Tuesday, March 20, 2012

Bowman Bay

The landslide at Cama Beach, combined with the realities of work and home, meant that that this post and the next have been stuck in my drafts folder for over two weeks. These two posts are from two pocket beaches on Fidalgo Island, just northwest of Deception Pass. Although both beaches tell many stories, these entries focus on recent efforts to deal with erosion control.

At the north end of Bowman Bay, the beach lies at the base of a gradual slope, but at the south end, it forms a barrier with a wetland behind it.  The wetland used to be larger, but historic development led to filling of the central portion of this area.  It appears that this fill was placed out across the backshore, which maximized upland real estate (for the state fish hatchery that used to occupy the site), but created a shoreline subject to erosion where a stable beach may have existed before.

For decades, the resulting bank had eroded, despite efforts to armor it with riprap and old concrete.  This erosion was a very real problem, but one likely attributable to the placement of the historic fill.  If there were homes or a railroad or a nuclear power plant built on edge, perhaps the only viable option would be to further armor the bank.  But here, what is threatened is a narrow strip of a large poorly drained lawn.  Not to trivialize the task, but pulling back the waterward edge of the fill might simply eliminate the erosion problem while creating a natural and much more enjoyable beach.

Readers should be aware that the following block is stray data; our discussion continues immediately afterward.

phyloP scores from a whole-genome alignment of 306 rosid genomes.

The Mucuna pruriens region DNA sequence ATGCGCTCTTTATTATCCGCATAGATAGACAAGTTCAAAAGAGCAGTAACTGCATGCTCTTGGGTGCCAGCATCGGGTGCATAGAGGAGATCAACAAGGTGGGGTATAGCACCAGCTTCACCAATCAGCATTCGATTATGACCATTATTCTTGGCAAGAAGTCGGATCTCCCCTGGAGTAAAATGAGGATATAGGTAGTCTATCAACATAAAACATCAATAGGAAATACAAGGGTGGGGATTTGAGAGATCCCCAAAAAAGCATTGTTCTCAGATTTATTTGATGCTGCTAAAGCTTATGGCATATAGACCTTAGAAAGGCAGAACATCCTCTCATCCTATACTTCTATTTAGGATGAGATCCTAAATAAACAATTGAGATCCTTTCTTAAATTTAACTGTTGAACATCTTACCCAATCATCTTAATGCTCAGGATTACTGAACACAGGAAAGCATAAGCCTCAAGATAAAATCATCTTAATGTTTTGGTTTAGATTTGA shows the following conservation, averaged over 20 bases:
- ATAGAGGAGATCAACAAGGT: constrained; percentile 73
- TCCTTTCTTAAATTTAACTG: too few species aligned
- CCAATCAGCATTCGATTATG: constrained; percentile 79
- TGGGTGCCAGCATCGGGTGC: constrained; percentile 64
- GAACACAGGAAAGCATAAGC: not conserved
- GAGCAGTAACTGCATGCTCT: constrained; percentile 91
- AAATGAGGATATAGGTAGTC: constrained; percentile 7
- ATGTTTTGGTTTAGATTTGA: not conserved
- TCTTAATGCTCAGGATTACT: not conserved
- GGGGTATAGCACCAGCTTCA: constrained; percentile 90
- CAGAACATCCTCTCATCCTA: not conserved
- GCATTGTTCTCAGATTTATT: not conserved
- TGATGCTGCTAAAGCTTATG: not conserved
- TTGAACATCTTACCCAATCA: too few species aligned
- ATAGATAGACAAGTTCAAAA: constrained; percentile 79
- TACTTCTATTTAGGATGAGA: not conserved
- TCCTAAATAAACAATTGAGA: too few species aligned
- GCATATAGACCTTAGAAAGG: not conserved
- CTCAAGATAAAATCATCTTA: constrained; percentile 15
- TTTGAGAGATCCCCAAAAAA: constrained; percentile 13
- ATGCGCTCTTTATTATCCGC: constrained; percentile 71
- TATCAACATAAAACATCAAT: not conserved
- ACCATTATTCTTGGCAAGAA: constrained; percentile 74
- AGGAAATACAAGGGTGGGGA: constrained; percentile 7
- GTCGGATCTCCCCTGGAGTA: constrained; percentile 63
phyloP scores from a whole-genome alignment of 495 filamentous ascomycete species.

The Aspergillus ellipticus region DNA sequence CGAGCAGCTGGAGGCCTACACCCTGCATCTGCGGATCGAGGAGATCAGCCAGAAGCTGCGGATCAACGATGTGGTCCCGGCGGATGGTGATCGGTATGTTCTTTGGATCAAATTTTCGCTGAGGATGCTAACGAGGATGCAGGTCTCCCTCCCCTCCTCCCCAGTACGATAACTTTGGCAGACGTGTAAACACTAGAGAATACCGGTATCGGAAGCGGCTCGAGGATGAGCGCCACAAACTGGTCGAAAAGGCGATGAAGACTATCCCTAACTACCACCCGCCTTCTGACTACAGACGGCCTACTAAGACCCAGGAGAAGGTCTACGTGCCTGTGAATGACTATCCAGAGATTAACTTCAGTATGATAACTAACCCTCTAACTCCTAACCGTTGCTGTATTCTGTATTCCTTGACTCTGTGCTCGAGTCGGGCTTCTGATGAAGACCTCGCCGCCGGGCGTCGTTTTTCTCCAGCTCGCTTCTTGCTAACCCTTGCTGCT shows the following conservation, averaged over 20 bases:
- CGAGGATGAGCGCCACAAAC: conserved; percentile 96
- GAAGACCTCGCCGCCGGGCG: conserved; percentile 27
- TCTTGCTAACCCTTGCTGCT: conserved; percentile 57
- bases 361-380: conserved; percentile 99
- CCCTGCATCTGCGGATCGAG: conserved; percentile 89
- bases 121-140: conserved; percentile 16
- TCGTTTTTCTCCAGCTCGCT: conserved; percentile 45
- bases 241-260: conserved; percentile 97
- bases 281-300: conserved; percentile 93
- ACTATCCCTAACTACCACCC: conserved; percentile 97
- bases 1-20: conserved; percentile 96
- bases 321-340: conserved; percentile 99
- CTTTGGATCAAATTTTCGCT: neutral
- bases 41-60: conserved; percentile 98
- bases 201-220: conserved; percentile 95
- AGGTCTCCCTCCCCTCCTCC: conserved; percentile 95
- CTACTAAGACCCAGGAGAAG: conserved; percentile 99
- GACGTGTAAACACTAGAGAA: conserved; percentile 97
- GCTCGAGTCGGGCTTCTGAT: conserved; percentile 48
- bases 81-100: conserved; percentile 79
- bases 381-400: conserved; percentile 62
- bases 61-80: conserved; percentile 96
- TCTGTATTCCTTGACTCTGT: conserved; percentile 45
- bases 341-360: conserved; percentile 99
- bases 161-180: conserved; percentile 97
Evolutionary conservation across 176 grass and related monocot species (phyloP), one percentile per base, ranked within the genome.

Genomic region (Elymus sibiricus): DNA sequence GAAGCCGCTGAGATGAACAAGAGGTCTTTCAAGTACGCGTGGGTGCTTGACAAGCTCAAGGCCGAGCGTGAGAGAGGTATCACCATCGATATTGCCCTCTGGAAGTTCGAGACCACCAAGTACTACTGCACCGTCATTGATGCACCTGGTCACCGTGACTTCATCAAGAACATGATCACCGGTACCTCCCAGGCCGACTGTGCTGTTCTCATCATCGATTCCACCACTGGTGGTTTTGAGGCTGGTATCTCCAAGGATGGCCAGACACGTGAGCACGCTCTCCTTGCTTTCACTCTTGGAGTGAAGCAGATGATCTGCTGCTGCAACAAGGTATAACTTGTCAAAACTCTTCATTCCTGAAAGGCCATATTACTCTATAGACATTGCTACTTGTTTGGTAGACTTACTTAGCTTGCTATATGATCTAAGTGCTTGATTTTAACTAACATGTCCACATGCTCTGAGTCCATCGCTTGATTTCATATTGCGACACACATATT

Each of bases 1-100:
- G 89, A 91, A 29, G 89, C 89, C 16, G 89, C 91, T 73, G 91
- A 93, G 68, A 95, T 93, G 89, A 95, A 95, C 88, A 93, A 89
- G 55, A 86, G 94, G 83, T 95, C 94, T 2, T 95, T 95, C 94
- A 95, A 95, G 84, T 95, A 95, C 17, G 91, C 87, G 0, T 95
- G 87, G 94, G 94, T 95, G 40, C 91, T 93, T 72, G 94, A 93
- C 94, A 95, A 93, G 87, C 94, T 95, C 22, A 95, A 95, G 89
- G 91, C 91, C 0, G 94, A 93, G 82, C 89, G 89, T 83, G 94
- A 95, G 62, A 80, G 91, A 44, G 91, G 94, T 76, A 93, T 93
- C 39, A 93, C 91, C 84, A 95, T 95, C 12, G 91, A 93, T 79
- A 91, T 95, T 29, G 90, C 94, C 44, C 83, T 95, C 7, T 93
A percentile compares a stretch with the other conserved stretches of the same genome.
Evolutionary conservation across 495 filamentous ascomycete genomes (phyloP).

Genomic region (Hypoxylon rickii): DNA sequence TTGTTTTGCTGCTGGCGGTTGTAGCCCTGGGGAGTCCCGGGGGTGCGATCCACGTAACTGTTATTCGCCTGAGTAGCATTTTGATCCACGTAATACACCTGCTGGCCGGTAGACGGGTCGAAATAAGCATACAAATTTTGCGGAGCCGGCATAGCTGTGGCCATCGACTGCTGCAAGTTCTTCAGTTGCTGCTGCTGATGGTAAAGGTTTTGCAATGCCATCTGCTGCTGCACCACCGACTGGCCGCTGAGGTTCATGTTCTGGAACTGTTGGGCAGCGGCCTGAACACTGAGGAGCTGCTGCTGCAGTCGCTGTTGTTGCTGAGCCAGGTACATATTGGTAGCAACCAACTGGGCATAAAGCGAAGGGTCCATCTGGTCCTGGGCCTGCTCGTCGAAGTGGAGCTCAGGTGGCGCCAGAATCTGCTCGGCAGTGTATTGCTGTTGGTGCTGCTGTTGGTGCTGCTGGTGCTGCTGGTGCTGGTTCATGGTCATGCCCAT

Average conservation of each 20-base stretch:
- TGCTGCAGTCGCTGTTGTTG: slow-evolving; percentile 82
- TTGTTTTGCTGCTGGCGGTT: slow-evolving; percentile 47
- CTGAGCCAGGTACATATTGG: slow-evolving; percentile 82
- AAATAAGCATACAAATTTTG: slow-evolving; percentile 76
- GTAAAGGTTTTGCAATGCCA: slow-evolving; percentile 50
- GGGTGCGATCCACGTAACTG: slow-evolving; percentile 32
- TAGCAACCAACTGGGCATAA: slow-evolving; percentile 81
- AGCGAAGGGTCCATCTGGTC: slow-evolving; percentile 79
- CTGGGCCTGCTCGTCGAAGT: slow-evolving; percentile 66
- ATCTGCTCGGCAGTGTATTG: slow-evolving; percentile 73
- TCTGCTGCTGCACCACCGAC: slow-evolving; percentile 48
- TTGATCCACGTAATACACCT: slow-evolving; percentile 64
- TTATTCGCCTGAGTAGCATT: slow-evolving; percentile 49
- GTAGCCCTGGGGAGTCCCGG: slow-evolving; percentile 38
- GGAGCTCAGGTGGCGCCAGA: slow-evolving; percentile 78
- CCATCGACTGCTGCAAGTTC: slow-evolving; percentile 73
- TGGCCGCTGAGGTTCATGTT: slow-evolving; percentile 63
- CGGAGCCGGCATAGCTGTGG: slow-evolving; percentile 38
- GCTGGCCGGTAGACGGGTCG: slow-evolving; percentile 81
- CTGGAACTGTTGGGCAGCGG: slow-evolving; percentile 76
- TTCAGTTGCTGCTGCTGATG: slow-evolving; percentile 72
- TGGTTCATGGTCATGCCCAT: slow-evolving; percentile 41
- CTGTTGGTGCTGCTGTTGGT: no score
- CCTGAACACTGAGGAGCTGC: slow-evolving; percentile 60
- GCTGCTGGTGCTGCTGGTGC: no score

This recent effort to address the erosion focused on improving the ragged armor that was previously on the site.  It's an engineering fix focused on the integrity of the rock structure, not the underlying cause of the erosion nor, unfortunately, the recreational potential of the beach.  Technically, the solution may be fine.  It was probably less expensive and bureaucratically simpler than other options.  But it's also a missed opportunity (but not a lost one).

The north end of the beach, up near the old CCC shelters and the campground, offers a wonderful template for the eventual future of this central segment. 


Just to show that blogging naturalists can visit the same site, yet find completely different things to marvel at, you might check out Wild Fidalgo:  The Robins of Bowman Bay (also posted today).  Check out Dave's other blog,  Fidalgo Island Crossings, too.

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